1. Aggregate-level reporting of quality measures and beneficiary-level reporting of clinical and staging data are optional for the affected periods.
2. The requirement for cost and resource utilization reporting and practice transformation plan reporting in July/August 2020 is removed.
1. The OCM is extended for 1 year through June 2022, allowing for a delay of the Oncology Care First (OCF) model.
The Network is pleased that CMMI recognized the concerns that were raised, then took action. Although we are several months into the pandemic, the impact on practice performance in the OCM is still unknown. Consequently, the adjustments that provide some flexibility, particularly concerning downside risk, are greatly appreciated.
OCF Details Are Sketchy but Concerning
The launch of the OCF model has been postponed for at least a year due to the pandemic. This is in line with a request made by The Network and a number of other stakeholders. We felt that
extending the OCM was important, as practices in The Network were worried about rapidly transitioning into a new model during this chaotic time. Out of anxiety caused by the uncertainty of
the pandemic, practices would be reluctant to participate in a new model that might add even more unpredictability. A lack of participation would not be in the best interest of either the practices, who want to lead the way in payment reform, or CMMI, which has a vested interest in ensuring that value-based care models evolve and succeed.
A year from now, if some sort of normalcy has not returned, practices may still have reservations about participating in the OCF. Whether they are willing to take on this new voluntary model
will largely depend on what remnants of the pandemic still exist. If the virus is still widespread, practices will likely be hesitant to take on more risk, particularly if the way they must manage risk is not clearly defined.
CMMI may choose to hold off launching the OCF until the PHE is completely over, although its leaders are anxious to shift away from the OCM to a model with an approach that focuses more on bundled payments. If CMMI proceeds while the pandemic is lingering, many aspects of the program will need a second look. Must COVID-19–positive patients be factored into the equation, or not? Obviously, proceeding while the virus is still present would add to the complexity of developing and managing the model. The PHE would drastically change the model CMMI originally envisioned.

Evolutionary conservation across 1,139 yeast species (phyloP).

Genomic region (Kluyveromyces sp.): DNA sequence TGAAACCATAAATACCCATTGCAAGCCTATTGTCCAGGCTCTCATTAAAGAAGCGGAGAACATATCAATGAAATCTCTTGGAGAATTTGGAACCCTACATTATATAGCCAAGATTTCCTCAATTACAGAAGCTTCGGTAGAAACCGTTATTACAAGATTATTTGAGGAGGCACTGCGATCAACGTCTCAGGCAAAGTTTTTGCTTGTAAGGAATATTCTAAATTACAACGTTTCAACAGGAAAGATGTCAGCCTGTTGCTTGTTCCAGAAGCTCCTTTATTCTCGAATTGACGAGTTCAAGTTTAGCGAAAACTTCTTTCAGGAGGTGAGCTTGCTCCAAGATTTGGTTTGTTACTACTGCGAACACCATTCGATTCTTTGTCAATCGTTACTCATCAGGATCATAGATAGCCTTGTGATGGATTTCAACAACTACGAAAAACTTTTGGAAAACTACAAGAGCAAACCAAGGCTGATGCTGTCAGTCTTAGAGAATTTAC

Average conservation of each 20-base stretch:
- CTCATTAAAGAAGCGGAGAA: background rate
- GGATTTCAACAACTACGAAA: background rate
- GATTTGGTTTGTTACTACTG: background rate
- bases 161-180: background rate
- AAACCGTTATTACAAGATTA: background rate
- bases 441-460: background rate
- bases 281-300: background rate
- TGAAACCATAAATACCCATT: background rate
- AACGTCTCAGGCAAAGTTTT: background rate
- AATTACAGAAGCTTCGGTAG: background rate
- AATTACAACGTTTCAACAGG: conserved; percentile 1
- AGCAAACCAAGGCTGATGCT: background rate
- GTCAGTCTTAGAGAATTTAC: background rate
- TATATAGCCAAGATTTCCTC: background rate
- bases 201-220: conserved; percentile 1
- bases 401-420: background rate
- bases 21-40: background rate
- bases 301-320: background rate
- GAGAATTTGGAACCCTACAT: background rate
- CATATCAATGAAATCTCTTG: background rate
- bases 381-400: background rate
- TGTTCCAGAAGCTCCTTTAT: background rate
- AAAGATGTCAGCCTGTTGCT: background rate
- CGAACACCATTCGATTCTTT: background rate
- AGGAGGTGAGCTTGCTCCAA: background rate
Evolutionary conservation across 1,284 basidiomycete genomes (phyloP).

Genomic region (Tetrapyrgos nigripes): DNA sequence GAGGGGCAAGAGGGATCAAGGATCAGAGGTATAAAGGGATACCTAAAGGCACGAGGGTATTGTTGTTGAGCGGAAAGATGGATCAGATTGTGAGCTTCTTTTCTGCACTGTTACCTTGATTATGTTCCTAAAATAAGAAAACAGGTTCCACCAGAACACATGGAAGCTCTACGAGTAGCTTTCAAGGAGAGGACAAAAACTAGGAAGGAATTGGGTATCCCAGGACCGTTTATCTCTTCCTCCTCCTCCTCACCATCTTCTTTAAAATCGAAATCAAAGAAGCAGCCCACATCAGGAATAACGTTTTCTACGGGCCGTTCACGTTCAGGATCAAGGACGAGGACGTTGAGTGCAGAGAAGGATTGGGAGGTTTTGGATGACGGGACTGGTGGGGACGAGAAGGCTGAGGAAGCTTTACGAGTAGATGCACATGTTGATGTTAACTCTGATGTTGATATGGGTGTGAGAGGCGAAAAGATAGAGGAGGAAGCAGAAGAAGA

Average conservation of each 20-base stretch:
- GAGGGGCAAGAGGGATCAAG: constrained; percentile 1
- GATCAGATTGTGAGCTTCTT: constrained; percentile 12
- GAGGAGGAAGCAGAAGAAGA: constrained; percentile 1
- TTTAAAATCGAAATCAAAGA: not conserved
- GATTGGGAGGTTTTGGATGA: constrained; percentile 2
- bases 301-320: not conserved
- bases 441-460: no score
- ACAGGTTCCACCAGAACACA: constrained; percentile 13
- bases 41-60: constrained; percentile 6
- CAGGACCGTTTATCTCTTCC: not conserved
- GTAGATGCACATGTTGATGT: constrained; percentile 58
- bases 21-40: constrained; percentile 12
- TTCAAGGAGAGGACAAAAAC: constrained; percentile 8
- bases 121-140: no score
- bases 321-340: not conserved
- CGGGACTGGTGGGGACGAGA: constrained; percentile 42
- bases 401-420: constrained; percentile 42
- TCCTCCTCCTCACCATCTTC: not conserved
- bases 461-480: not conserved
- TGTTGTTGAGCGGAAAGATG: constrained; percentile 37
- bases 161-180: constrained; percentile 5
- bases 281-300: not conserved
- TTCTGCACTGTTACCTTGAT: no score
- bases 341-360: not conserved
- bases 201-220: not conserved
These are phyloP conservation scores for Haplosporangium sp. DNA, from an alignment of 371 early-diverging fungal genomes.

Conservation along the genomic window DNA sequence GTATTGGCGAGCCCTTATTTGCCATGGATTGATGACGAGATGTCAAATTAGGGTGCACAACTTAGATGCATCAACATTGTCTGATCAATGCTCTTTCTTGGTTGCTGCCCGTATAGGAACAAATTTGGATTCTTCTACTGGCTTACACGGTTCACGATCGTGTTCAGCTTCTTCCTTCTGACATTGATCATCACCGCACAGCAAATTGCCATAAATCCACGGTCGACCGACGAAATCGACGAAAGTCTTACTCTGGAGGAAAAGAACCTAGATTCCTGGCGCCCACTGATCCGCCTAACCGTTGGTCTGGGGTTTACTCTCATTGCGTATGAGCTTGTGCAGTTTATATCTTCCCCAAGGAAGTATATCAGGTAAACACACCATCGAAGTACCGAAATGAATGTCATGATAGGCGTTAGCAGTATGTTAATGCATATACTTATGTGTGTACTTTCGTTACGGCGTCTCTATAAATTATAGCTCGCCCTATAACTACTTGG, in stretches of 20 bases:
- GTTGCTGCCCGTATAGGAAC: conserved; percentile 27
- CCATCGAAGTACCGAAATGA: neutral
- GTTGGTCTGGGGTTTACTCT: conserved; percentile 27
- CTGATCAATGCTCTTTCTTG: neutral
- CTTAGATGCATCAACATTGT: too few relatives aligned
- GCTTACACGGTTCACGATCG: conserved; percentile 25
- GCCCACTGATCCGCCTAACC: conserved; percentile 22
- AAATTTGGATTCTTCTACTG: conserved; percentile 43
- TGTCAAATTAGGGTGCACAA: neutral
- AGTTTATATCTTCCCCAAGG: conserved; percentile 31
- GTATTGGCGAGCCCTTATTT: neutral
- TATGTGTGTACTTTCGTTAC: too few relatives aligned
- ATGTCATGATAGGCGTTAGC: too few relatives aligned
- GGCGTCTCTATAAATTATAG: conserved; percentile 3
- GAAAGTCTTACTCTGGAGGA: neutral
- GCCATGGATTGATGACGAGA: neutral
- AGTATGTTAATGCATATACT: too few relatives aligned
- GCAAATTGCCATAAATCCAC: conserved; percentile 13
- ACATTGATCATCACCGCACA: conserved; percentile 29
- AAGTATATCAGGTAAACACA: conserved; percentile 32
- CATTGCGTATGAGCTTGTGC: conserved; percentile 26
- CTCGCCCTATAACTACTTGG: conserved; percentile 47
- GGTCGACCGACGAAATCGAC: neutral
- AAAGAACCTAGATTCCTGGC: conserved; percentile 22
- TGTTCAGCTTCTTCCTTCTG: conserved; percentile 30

Practice-level decisions about whether to participate in the OCF will ultimately depend on what the
model looks like. All that is known so far comes from a preliminary 12-page document that is limited on details and difficult to fully and accurately assess. However, from this brief information, practices across The Network have expressed concerns. Consequently, we offer the following suggestions to CMMI on how the model could be improved:
1. Provide greater transparency into the calculation of the OCF baseline, benchmark,and trend factor;
2. Improve transparency of the Monthly Population Payment (MPP) methodology and provide practices with an estimate of the MPP prior to application;
3. Provide more data on a real-time basis to improve both patient care and physician satisfaction with the model;
4. Allow all participating practices to start with 1-sided risk and continue through at least 2 full performance periods before deciding whether to continue as 2-sided;
5. Allow OCF practices that are participating in 2-sided risk the ability to opt out of other
CMMI demonstration models if there is a clear conflict in model scope; and
6. Allow another opportunity for stakeholder feedback after more details of the OCF model have been released.
We are hopeful that CMMI will consider our suggestions, as over the past several years, the agency has been very collaborative in dealing with issues surrounding the OCM. On a number of occasions, they have listened to our concerns and made significant adjustments that improved the model.
They deserve credit for their willingness to seriously consider our input, and, hopefully, they will take this same approach when building out the OCF. Practices will be more likely to participate if they feel their voices have been heard.
Value-Based Cancer Care in the Time of a Pandemic
While COVID-19 may have interrupted progress on the road to value-based care, practices need to
continue delivering high-quality, high-value care through value-based models—even if the pandemic persists. It can be done. Across The Network, OCM practices are circumventing obstacles created by the virus by using personal protective equipment, Plexiglas shields, social distancing, and new policies to protect patients and staff. Furthermore, The Network practices readily employed telehealth to stay connected with patients but to minimize exposure to others in busy clinic settings. This strategy is working, as infusion volume is down less than 5%, and radiation volumes, although decreased, are down less than predicted.
Shying away from value-based care in turbulent times is not the answer, as value-based care is not